## Sliding Block Model by Fu-Kwun Hwang

http://www.phy.ntnu.edu.tw/ntnujava/index.php?topic=2533.0this version on the blog is only slightly edited by lookang.

Ejs Open Source Frictional Mass Block moving on Horizontal Plane Java Applet by Fu-Kwun Hwang, remixed by lookang http://weelookang.blogspot.sg/2013/12/block-on-friction-model.html http://weelookang.blogspot.sg/2012/08/ejs-open-source-frictional-mass-block.html https://dl.dropboxusercontent.com/u/44365627/lookangEJSS/export/ejs_model_fmaweehwang.jar https://dl.dropboxusercontent.com/u/44365627/lookangEJSworkspace/export/ejs_model_fmaweehwang.jar https://dl.dropbox.com/u/44365627/lookangEJSworkspace/export/ejs_fmaweehwang.jar author:Fu-Kwun Hwang, remixed by lookang |

to help in activity real life problem question by

https://sites.google.com/a/moe.edu.sg/my-trial-page/activity-4---consolidationActivity 4 - Consolidation

Real life problem

Alan has been asking Jenny what her mass is, but Jenny refuses to tell him.

Alan came up with a plan to try to measure Jenny’s mass without her knowing.

One day, Alan asks Jenny out to a ice skating ring.

He has a super duper iPhone app that can measure both the force and acceleration.

Once Jenny steps into the ring, Alan gave Jenny a push and activated his iPhone to measure the force he applied and the acceleration of Jenny.

The result is as follow:

Force = 135N

Acceleration = 3m/s2

Alan concluded that the mass of Jenny is 45kg.

Jenny laughed and said: “ I am not so heavy”.

Q1. Work with your group members to determine who is right and explain.

Q2. If Jenny's mass is only 40 kg, what is the size of the frictional force?

Do some research on the internet if you need to.

as part of the review process in ICT connection lesson submission, officers in MOEHQ-ETD would value add during the peer review process by creating computer models to support student's inquiry. enjoy!http://weelookang.blogspot.sg/2013/12/block-on-friction-model.html

this model is made by Fu-Kwun Hwang and Loo Kang Lawrence Wee — with Albert Teo and 2 others.

this model is made by Fu-Kwun Hwang and Loo Kang Lawrence Wee — with Albert Teo and 2 others.

## Sliding Block Model by Fu-Kwun Hwang

The Sliding Block model displays the dynamics of a block being push along by an external force.. When the block is sliding, Newton's law for motion for a mass m moving along the horizontal plane can be written as

$m\frac{d^{2}x}{dt^{2}} = - \mu_{k}mg $

where $\mu_{k}$ is the kinetic (sliding) coefficient of friction, and g is the acceleration of gravity in m/s^2. The - sign is because the friction oppose the +x direction.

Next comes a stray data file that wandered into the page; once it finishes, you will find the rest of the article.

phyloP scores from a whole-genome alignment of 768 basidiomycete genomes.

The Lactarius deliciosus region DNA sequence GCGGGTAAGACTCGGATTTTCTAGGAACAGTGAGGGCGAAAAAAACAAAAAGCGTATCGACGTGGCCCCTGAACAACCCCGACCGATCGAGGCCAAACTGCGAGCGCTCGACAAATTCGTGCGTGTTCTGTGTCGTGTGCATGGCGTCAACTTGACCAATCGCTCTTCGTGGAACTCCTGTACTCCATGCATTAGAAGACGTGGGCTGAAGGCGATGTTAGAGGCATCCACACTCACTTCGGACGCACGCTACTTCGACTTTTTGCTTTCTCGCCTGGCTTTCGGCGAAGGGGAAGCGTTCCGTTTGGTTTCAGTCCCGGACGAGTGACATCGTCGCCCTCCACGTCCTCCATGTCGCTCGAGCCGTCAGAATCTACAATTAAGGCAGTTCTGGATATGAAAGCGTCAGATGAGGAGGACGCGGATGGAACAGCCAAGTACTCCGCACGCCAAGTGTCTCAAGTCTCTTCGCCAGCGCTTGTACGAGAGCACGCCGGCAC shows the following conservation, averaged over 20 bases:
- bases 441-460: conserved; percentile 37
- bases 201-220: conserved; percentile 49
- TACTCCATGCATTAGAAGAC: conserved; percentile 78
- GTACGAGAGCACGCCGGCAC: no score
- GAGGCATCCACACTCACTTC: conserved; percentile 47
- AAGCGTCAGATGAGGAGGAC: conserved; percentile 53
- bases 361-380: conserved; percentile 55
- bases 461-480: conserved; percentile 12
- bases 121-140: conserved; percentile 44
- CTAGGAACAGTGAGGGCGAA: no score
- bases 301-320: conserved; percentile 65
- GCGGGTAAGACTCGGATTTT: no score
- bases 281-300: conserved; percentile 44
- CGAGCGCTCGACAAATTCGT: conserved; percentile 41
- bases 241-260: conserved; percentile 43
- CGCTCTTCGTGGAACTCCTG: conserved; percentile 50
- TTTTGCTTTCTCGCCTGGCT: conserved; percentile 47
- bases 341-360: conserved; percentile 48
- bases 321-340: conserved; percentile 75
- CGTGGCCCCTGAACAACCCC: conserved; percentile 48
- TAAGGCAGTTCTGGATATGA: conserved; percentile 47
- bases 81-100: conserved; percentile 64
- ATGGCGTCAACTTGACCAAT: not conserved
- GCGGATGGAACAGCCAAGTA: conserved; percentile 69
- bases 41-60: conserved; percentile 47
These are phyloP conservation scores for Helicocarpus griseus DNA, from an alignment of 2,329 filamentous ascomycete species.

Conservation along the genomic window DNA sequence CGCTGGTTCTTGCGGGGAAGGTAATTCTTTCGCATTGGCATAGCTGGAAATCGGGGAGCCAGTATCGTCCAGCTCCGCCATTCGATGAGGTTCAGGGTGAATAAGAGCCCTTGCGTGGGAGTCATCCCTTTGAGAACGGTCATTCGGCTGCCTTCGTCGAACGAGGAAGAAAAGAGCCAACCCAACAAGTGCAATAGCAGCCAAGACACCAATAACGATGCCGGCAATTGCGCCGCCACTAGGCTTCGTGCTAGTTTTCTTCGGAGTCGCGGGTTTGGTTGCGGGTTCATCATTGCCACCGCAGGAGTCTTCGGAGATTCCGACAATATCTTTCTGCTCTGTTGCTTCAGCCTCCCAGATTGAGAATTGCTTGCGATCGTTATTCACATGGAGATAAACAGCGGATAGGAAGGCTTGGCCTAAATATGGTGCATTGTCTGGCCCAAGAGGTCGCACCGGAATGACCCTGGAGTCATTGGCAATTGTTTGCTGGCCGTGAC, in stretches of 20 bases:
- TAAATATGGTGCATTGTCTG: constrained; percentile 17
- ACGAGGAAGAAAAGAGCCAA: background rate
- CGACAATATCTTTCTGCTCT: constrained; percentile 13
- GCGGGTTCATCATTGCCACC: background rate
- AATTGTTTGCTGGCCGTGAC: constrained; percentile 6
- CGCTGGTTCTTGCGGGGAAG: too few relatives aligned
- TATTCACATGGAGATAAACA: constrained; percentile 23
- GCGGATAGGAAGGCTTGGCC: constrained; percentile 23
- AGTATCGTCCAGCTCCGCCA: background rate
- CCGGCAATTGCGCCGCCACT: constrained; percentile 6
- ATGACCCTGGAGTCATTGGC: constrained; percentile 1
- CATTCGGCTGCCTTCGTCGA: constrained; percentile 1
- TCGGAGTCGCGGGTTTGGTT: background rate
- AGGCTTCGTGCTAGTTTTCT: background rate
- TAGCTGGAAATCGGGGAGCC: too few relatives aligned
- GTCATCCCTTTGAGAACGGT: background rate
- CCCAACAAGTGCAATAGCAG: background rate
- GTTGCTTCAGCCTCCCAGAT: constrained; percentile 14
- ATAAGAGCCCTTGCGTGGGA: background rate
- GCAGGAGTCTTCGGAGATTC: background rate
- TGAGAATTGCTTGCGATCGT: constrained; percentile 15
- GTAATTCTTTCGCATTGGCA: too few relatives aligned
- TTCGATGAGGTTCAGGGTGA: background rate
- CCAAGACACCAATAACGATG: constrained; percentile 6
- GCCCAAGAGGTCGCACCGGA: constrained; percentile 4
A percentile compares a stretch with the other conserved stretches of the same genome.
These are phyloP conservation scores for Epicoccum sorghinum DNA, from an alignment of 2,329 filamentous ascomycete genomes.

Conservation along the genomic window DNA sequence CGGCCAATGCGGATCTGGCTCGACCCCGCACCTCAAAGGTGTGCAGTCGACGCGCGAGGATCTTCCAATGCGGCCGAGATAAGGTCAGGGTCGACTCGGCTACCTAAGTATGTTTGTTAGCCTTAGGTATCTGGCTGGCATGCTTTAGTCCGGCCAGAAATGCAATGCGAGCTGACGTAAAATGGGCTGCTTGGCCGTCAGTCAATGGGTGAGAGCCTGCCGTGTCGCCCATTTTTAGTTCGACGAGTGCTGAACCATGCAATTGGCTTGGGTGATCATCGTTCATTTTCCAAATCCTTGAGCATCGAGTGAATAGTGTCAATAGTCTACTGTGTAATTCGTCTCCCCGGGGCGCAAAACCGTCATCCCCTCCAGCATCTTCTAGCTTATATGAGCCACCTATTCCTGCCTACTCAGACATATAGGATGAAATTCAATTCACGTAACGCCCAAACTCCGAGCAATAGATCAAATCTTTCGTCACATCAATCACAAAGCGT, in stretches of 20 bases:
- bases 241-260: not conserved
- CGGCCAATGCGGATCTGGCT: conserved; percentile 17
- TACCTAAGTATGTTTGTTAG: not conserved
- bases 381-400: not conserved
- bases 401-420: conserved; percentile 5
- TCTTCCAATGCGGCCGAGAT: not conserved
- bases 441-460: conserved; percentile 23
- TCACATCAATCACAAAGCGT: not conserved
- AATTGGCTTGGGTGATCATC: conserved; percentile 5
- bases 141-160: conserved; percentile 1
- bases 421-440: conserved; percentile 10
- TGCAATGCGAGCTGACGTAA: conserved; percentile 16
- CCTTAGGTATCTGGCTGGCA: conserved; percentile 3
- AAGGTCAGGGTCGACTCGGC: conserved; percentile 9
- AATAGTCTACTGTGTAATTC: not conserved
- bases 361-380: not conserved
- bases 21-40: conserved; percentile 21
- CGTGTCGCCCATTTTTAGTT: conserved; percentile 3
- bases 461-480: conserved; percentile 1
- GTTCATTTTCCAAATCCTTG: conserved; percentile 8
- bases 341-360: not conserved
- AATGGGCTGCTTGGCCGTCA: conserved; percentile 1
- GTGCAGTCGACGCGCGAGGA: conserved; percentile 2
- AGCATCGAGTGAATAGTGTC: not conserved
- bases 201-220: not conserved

In this model the static friction force prevents motion until some limit where motion occurs. It is characterized by a static coefficient of friction $\mu_{s}$ and is equal and opposite to the net applied force less than a maximum value.

For simplicity, we assume

$\mu_{k}=\mu_{s}$

Coulomb friction, named after Charles-Augustin de Coulomb, is an approximate model used to calculate the force of dry friction. It is governed by the model:

$ |\ f | \le -\mu_{s} N = -\mu_{s} mg $

where

f is the force of friction exerted by each surface on the other. It is parallel to the surface, in a direction opposite to the net applied force.

$\mu_{s}$ is the coefficient of friction, which is an empirical property of the contacting materials,

N is the normal force exerted by each surface on the other, directed perpendicular (normal) to the surface.

f is the force of friction exerted by each surface on the other. It is parallel to the surface, in a direction opposite to the net applied force.

$\mu_{s}$ is the coefficient of friction, which is an empirical property of the contacting materials,

N is the normal force exerted by each surface on the other, directed perpendicular (normal) to the surface.

The Coulomb friction f may take any value from zero up to $\mu_{s} N$, and the direction of the frictional force against a surface is opposite to the motion that surface would experience in the absence of friction. Thus, in the static case, the frictional force is exactly what it must be in order to prevent motion between the surfaces; it balances the net force tending to cause such motion. In this case, rather than providing an estimate of the actual frictional force, the Coulomb approximation provides a threshold value for this force, above which motion would commence. This maximum force is known as traction.

The force of friction is always exerted in a direction that opposes movement (for kinetic friction) or potential movement (for static friction) between the two surfaces.

$\ frictionForce = Math.signum(v) \mu_{k}mg $